Philippines: Kidnappers Demand Ransom for British Man and Wife

BenarNews staff
Zamboanga, Philippines, and Sabah, Malaysia
191017-PH-coastguard-1000.jpg Members of the Philippine Coast Guard’s anti-terrorism unit board a high-speed boat in the southern Philippine province of Zamboanga to search for kidnapped British businessman Allan Arthur Hyrons and his wife, Wilma Paglinawan, Oct. 17, 2019.

Updated at 4:20 p.m. ET on 2019-10-18

The gunmen who abducted a British national and his Filipina wife are believed to have demanded 50 million pesos (almost U.S. $1 million) in exchange for their freedom, a Philippine military official said Thursday.

This came as the Philippine Coast Guard announced it had deployed its anti-terror unit and a high-speed boat to beef up the military’s search-and-rescue mission in the porous coastlines of the Zamboanga peninsula in the southern Philippines.

“There were groups relaying the demand … amounting to 50 million pesos,” Lt. Gen. Cirilito Sobejana, the regional military chief, said.

Allan Arthur Hyrons, 70, was snatched by armed men at a beach resort in Zamboanga del Sur province two weeks ago along with his wife, Wilma Paglinawan.

Sobejana told reporters that information of the ransom demand was based on intelligence information.

Sobejana also said the abductors and their captives are believed to be hiding in the vicinity of Zamboanga peninsula, where troops have fanned out to locate them.

No one has claimed responsibility for the abduction, although military officials had blamed the Islamic State-linked Abu Sayyaf militants for previous kidnappings in the region.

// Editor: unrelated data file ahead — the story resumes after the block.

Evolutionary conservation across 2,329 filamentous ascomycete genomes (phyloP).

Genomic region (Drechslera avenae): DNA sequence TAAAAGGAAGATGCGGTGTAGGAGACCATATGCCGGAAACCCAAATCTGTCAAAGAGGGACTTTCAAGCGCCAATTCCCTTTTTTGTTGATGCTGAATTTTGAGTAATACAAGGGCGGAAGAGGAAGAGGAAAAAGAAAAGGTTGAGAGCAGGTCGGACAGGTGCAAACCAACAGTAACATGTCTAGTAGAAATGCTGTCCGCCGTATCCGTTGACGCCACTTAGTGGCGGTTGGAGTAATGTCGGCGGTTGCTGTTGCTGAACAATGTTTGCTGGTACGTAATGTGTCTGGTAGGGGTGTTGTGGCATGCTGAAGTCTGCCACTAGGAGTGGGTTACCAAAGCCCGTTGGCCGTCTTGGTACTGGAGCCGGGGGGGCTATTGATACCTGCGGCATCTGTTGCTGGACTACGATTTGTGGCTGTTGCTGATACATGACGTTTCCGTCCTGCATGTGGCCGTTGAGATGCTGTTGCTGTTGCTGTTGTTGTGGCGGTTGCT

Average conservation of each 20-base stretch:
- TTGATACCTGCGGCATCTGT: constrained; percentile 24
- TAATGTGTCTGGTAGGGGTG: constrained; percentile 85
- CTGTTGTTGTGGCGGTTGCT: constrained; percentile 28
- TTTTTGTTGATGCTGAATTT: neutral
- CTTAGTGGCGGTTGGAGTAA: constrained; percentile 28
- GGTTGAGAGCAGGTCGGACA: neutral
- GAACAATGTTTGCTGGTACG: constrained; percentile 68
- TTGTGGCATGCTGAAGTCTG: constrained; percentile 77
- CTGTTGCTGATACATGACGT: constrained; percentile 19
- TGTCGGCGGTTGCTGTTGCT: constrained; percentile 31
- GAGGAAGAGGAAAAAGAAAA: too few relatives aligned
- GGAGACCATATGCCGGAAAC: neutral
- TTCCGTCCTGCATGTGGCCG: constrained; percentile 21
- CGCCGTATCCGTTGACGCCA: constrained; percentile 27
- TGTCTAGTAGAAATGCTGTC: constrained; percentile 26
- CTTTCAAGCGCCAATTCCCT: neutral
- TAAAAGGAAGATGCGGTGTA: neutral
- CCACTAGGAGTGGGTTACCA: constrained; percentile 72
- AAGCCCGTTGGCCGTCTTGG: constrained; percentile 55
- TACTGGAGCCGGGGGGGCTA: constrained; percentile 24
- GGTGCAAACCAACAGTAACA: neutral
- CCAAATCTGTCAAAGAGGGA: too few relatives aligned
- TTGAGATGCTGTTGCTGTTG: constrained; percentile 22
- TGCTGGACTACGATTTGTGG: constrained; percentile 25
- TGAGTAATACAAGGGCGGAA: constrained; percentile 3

Malaysia: Kidnappers of Indonesian fisherman seek ransom

Meanwhile, the unidentified abductors of three Indonesian fishermen who were snatched off the Malaysian Borneo state of Sabah have also demanded ransom, according to Sabah Police Commissioner Omar Mammah.

Malaysian police earlier reported that seven armed men kidnapped Samiun Maniu, 27, Maharuydin Lunani, 48, and Muhammas Farhan, 27, from their fishing trawler last month. The kidnappers sped away in two pump boats with their hostages toward the Tawi-Tawi islets before heading toward Jolo island, a known stronghold of Abu Sayyaf militants, Malaysian authorities said.

Malaysian newspapers have described Eastern Sabah as one of the most dangerous areas in the country in which piracy and kidnapping have taken place after the infamous Sipadan island kidnapping incident 19 years ago in which suspected Abu Sayyaf members snatched dozens of people, mostly tourists.

Citing intelligence information, Hazani Ghazali, chief of Malaysia’s Eastern Sabah Security Command, told BenarNews that the fishermen were being held in Indanan town in the southern Philippine province of Sulu.

“I can’t say who exactly the kidnappers were,” he said.

Zam Yusa in Sabah, Malaysia  contributed to this report.


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